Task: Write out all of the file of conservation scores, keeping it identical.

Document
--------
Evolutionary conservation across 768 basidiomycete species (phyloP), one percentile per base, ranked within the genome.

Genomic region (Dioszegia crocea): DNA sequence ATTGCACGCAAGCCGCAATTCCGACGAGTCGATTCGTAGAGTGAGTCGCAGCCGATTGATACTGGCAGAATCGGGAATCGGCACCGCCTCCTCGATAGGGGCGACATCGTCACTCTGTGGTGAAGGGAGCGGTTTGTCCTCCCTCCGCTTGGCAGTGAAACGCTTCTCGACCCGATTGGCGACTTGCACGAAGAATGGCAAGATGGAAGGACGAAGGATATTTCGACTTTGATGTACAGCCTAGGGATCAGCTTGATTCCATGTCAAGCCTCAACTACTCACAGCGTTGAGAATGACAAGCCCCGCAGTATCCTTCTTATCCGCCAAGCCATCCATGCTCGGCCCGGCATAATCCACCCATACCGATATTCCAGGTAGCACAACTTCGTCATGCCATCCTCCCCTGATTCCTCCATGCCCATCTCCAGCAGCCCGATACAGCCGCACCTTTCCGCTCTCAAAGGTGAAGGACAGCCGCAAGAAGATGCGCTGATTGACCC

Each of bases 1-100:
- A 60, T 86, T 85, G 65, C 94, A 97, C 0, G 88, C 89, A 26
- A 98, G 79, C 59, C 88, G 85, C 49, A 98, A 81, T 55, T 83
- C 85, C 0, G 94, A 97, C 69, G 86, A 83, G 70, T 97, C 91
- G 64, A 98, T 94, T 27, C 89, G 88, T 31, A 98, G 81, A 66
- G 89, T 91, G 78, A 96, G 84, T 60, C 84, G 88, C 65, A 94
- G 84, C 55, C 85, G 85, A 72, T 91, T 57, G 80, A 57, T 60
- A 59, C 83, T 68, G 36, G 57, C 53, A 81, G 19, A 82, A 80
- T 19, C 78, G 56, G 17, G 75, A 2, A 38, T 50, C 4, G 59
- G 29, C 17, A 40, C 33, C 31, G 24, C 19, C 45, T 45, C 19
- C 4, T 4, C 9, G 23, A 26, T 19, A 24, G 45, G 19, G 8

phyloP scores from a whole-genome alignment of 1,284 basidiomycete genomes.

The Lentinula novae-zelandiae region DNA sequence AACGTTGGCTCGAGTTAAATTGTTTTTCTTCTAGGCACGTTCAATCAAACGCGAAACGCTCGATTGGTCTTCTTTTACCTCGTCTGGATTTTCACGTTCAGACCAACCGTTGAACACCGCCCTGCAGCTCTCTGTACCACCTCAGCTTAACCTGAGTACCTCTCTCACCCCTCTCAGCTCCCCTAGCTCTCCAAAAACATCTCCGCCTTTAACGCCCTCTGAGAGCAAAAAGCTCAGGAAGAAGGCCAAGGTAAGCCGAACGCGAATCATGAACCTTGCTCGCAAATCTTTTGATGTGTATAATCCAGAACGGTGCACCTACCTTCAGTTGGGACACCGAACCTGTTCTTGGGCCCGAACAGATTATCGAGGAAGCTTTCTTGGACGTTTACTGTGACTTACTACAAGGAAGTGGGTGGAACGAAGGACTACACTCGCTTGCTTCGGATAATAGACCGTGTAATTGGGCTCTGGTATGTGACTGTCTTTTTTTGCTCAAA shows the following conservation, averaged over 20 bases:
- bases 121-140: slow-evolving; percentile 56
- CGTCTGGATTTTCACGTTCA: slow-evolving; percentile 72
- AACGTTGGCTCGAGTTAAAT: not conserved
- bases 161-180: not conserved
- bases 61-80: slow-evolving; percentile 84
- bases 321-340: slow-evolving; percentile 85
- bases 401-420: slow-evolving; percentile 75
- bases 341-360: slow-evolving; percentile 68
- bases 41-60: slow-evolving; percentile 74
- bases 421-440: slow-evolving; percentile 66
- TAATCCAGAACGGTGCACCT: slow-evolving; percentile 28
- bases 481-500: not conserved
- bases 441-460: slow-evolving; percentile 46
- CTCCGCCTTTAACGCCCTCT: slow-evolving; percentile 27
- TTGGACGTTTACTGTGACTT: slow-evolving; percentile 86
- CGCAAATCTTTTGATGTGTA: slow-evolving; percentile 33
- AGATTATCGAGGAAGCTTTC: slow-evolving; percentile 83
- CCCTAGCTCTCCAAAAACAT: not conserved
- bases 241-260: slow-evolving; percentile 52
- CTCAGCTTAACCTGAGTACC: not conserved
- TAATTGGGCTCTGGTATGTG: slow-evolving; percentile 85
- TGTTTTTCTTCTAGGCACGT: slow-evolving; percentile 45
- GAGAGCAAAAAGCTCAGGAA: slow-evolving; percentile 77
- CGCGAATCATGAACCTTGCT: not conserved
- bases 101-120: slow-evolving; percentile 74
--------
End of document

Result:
Evolutionary conservation across 768 basidiomycete species (phyloP), one percentile per base, ranked within the genome.

Genomic region (Dioszegia crocea): DNA sequence ATTGCACGCAAGCCGCAATTCCGACGAGTCGATTCGTAGAGTGAGTCGCAGCCGATTGATACTGGCAGAATCGGGAATCGGCACCGCCTCCTCGATAGGGGCGACATCGTCACTCTGTGGTGAAGGGAGCGGTTTGTCCTCCCTCCGCTTGGCAGTGAAACGCTTCTCGACCCGATTGGCGACTTGCACGAAGAATGGCAAGATGGAAGGACGAAGGATATTTCGACTTTGATGTACAGCCTAGGGATCAGCTTGATTCCATGTCAAGCCTCAACTACTCACAGCGTTGAGAATGACAAGCCCCGCAGTATCCTTCTTATCCGCCAAGCCATCCATGCTCGGCCCGGCATAATCCACCCATACCGATATTCCAGGTAGCACAACTTCGTCATGCCATCCTCCCCTGATTCCTCCATGCCCATCTCCAGCAGCCCGATACAGCCGCACCTTTCCGCTCTCAAAGGTGAAGGACAGCCGCAAGAAGATGCGCTGATTGACCC

Each of bases 1-100:
- A 60, T 86, T 85, G 65, C 94, A 97, C 0, G 88, C 89, A 26
- A 98, G 79, C 59, C 88, G 85, C 49, A 98, A 81, T 55, T 83
- C 85, C 0, G 94, A 97, C 69, G 86, A 83, G 70, T 97, C 91
- G 64, A 98, T 94, T 27, C 89, G 88, T 31, A 98, G 81, A 66
- G 89, T 91, G 78, A 96, G 84, T 60, C 84, G 88, C 65, A 94
- G 84, C 55, C 85, G 85, A 72, T 91, T 57, G 80, A 57, T 60
- A 59, C 83, T 68, G 36, G 57, C 53, A 81, G 19, A 82, A 80
- T 19, C 78, G 56, G 17, G 75, A 2, A 38, T 50, C 4, G 59
- G 29, C 17, A 40, C 33, C 31, G 24, C 19, C 45, T 45, C 19
- C 4, T 4, C 9, G 23, A 26, T 19, A 24, G 45, G 19, G 8

phyloP scores from a whole-genome alignment of 1,284 basidiomycete genomes.

The Lentinula novae-zelandiae region DNA sequence AACGTTGGCTCGAGTTAAATTGTTTTTCTTCTAGGCACGTTCAATCAAACGCGAAACGCTCGATTGGTCTTCTTTTACCTCGTCTGGATTTTCACGTTCAGACCAACCGTTGAACACCGCCCTGCAGCTCTCTGTACCACCTCAGCTTAACCTGAGTACCTCTCTCACCCCTCTCAGCTCCCCTAGCTCTCCAAAAACATCTCCGCCTTTAACGCCCTCTGAGAGCAAAAAGCTCAGGAAGAAGGCCAAGGTAAGCCGAACGCGAATCATGAACCTTGCTCGCAAATCTTTTGATGTGTATAATCCAGAACGGTGCACCTACCTTCAGTTGGGACACCGAACCTGTTCTTGGGCCCGAACAGATTATCGAGGAAGCTTTCTTGGACGTTTACTGTGACTTACTACAAGGAAGTGGGTGGAACGAAGGACTACACTCGCTTGCTTCGGATAATAGACCGTGTAATTGGGCTCTGGTATGTGACTGTCTTTTTTTGCTCAAA shows the following conservation, averaged over 20 bases:
- bases 121-140: slow-evolving; percentile 56
- CGTCTGGATTTTCACGTTCA: slow-evolving; percentile 72
- AACGTTGGCTCGAGTTAAAT: not conserved
- bases 161-180: not conserved
- bases 61-80: slow-evolving; percentile 84
- bases 321-340: slow-evolving; percentile 85
- bases 401-420: slow-evolving; percentile 75
- bases 341-360: slow-evolving; percentile 68
- bases 41-60: slow-evolving; percentile 74
- bases 421-440: slow-evolving; percentile 66
- TAATCCAGAACGGTGCACCT: slow-evolving; percentile 28
- bases 481-500: not conserved
- bases 441-460: slow-evolving; percentile 46
- CTCCGCCTTTAACGCCCTCT: slow-evolving; percentile 27
- TTGGACGTTTACTGTGACTT: slow-evolving; percentile 86
- CGCAAATCTTTTGATGTGTA: slow-evolving; percentile 33
- AGATTATCGAGGAAGCTTTC: slow-evolving; percentile 83
- CCCTAGCTCTCCAAAAACAT: not conserved
- bases 241-260: slow-evolving; percentile 52
- CTCAGCTTAACCTGAGTACC: not conserved
- TAATTGGGCTCTGGTATGTG: slow-evolving; percentile 85
- TGTTTTTCTTCTAGGCACGT: slow-evolving; percentile 45
- GAGAGCAAAAAGCTCAGGAA: slow-evolving; percentile 77
- CGCGAATCATGAACCTTGCT: not conserved
- bases 101-120: slow-evolving; percentile 74